Walking on sunshine: Obton doubles investment in Irish solar energy

4 May 2021

Image: © Deymos.HR/Stock.adobe.com

The investment from the Danish solar company and its Irish partner will bring their total portfolio of projects in Ireland to €750m.

Danish solar company Obton, along with its Irish partner Shannon Energy, has said it will double its investment in the Irish market with plans to develop 1GW of solar energy projects over the next five years.

The increase will see the total value of the companies’ portfolio and projects in the solar energy sector in Ireland reach an investment of €750m.

This major expansion from the Danish-Irish partnership comes just over a year after they entered the Irish market with plans to develop up to 500MW of solar projects.

Last year, Obton and Shannon Energy submitted 11 solar projects in the first round of the Irish Government’s Renewable Electricity Support Scheme and were subsequently awarded contracts for all of these projects.

These included projects at sites in Wexford, Waterford, Cork, Longford, Galway, Offaly, Meath and Tipperary. The combined 118MW of power generated could be enough to fulfil the yearly energy requirements of up to 20,000 households.

Construction at the first project will begin in June 2021 at an 8MW solar park in Tipperary, which will see nearly 20,000 solar panels deployed and connected to the national grid.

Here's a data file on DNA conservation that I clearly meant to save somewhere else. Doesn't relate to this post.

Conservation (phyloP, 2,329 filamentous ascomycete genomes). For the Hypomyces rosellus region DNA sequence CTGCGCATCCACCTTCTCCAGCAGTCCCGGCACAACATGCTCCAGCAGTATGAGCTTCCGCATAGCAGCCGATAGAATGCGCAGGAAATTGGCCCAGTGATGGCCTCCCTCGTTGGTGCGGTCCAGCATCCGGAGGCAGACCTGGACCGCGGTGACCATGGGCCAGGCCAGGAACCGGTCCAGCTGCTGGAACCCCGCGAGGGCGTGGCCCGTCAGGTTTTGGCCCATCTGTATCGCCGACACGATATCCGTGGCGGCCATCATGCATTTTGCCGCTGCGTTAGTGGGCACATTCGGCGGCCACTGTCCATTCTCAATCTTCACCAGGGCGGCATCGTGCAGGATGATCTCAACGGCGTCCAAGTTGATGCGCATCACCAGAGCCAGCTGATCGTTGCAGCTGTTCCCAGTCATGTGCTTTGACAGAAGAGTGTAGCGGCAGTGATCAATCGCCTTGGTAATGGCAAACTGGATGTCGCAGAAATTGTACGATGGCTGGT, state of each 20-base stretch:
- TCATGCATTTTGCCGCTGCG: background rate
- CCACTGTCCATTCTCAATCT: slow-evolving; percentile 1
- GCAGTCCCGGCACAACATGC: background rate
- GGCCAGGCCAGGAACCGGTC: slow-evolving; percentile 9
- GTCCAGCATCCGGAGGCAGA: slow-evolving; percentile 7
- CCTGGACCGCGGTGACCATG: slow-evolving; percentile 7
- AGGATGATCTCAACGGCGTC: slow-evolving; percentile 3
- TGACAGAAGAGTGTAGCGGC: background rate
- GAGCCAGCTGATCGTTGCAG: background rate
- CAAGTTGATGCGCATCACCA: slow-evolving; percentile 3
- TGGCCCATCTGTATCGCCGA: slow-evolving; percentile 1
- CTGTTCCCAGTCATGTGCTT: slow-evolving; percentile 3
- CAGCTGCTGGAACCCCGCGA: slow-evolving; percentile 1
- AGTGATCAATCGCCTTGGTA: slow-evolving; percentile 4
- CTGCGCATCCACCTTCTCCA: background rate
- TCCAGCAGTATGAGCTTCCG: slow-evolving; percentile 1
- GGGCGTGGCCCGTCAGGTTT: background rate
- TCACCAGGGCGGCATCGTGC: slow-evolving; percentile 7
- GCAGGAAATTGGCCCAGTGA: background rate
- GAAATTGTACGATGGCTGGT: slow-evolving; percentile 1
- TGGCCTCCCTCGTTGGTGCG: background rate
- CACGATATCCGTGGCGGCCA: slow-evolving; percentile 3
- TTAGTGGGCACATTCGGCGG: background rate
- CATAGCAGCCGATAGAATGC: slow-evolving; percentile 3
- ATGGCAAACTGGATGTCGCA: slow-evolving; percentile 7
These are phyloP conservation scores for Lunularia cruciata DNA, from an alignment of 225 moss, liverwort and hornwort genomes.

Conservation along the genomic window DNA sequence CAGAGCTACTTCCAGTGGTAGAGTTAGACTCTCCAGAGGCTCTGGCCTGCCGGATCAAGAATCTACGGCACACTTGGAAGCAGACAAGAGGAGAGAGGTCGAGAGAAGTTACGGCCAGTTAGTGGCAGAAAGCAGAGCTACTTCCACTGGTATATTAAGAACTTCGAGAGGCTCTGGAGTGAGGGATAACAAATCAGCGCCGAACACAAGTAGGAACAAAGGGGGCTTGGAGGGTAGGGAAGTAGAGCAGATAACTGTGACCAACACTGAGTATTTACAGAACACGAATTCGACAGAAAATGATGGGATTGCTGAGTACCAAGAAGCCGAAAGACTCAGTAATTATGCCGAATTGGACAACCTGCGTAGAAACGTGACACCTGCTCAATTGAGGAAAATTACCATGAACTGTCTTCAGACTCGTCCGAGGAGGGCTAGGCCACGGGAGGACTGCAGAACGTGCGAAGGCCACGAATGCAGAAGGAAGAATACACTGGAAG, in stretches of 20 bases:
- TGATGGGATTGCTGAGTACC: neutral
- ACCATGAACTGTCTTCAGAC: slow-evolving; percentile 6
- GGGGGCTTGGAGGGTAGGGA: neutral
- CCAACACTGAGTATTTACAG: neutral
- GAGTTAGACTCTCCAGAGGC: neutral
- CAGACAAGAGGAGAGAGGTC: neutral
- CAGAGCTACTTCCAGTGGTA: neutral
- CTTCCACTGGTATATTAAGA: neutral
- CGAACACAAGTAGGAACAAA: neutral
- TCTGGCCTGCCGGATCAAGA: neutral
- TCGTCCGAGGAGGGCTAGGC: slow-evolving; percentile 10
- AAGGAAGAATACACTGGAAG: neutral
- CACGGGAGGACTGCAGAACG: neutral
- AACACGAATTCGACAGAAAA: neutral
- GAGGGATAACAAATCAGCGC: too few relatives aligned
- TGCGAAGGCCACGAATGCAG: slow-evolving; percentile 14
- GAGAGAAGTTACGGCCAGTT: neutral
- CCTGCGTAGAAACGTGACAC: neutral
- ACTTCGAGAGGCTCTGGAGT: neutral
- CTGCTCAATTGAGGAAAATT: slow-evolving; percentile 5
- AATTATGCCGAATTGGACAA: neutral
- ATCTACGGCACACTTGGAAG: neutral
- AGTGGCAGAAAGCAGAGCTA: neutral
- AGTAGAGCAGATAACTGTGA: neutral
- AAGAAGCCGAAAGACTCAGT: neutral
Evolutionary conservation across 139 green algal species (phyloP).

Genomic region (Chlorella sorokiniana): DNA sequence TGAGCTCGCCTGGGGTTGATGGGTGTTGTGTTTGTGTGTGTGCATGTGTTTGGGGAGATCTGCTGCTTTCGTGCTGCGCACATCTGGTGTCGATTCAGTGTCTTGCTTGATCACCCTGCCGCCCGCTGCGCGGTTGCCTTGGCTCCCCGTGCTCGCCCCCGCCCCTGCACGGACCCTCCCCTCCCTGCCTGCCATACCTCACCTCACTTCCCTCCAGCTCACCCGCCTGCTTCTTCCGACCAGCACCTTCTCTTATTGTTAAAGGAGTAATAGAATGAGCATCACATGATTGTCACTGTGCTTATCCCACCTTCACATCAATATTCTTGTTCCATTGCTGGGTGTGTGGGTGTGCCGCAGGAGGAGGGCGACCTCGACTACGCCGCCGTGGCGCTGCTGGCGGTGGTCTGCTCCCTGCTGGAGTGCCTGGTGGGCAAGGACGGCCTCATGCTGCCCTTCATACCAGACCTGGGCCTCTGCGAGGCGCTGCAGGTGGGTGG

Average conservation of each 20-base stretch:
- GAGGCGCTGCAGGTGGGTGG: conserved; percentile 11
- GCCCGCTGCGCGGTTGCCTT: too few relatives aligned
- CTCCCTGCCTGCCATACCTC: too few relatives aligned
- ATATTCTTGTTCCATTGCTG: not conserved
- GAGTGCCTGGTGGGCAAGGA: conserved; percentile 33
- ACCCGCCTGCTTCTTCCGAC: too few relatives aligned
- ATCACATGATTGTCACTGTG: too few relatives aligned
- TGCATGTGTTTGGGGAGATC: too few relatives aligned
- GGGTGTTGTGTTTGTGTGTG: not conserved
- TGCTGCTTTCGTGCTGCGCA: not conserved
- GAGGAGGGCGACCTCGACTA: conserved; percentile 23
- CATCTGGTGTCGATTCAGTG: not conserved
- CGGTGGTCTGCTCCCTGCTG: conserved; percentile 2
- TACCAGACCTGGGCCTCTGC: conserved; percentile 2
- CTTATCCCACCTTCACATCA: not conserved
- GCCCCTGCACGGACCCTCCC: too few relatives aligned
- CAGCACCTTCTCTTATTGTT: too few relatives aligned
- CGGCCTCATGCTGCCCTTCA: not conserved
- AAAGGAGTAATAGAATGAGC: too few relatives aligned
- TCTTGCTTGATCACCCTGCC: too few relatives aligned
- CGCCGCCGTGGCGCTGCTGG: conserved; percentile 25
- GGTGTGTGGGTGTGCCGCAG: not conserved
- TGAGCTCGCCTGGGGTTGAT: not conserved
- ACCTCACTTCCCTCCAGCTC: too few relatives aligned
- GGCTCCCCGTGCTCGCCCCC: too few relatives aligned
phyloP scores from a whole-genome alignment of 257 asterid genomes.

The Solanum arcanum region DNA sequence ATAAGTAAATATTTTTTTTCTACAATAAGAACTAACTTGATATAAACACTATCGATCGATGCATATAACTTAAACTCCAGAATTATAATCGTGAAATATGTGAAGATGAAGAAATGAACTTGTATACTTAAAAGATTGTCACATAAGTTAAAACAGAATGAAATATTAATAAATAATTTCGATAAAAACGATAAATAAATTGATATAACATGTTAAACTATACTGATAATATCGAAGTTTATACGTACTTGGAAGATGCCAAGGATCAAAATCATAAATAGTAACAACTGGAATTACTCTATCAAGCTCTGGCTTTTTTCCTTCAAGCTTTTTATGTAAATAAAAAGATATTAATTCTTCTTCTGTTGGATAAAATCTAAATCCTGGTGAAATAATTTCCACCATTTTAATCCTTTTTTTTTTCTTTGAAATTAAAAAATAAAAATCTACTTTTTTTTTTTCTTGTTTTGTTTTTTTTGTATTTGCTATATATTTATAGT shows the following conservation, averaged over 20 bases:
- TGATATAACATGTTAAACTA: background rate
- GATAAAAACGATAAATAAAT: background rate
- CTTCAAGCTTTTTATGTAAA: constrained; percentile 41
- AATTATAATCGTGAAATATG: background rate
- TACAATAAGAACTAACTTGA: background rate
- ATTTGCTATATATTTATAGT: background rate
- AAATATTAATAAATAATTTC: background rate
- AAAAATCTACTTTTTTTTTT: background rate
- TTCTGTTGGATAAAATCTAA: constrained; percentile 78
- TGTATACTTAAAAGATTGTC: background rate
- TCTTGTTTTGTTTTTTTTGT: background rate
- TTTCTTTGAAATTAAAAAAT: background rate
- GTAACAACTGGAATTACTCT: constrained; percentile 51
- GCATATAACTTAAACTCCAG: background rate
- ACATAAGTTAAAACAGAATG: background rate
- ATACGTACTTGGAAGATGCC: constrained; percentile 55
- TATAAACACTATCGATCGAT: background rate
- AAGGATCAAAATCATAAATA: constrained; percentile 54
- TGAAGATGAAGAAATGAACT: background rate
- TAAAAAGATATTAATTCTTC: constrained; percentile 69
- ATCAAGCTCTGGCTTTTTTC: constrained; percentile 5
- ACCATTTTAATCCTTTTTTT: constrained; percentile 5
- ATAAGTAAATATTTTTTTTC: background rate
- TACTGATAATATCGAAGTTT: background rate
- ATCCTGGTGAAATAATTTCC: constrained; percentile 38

Anders Marcus, CEO of Obton, said: “Our partnership with Shannon Energy has successfully facilitated our investment in the Irish market and we look forward to continuing to expand the role of solar as part of the Irish Government’s ambitious objective of having 70pc renewal energy by 2030.”

Noel Shannon, CEO of Shannon Energy, added: “We are now focused on acquiring more early-stage opportunities to build solar projects on suitable Irish farms in order to reach our target of 1GW in the coming years.”

Three more solar farms

Meanwhile, EDF Renewables Ireland is beginning construction of three new solar farms at sites in Wexford and Kilkenny.

The three projects are said to be among the first utility-scale solar farms to be built in Ireland and, once complete, will have a combined capacity of 17MW.

Construction is expected to take up to 10 months and will be completed in February 2022 at the earliest.

EDF Renewables Ireland’s head of development, Kevin Daly, said the team is delighted to break ground on its first solar projects in Ireland.

“Developing a diverse renewable energy mix is crucial if Ireland is to achieve its 2030 emissions targets and these three new solar farms will make an important contribution to meeting these goals and providing consumers with affordable, low-carbon electricity,” he said.

“We are committed to working hand-in-hand with communities and are engaging with local residents in Wexford and Kilkenny to keep them updated on the projects and the construction process as they develop, and the community benefit funds that will help support local projects and initiatives.”

Jenny Darmody is the editor of Silicon Republic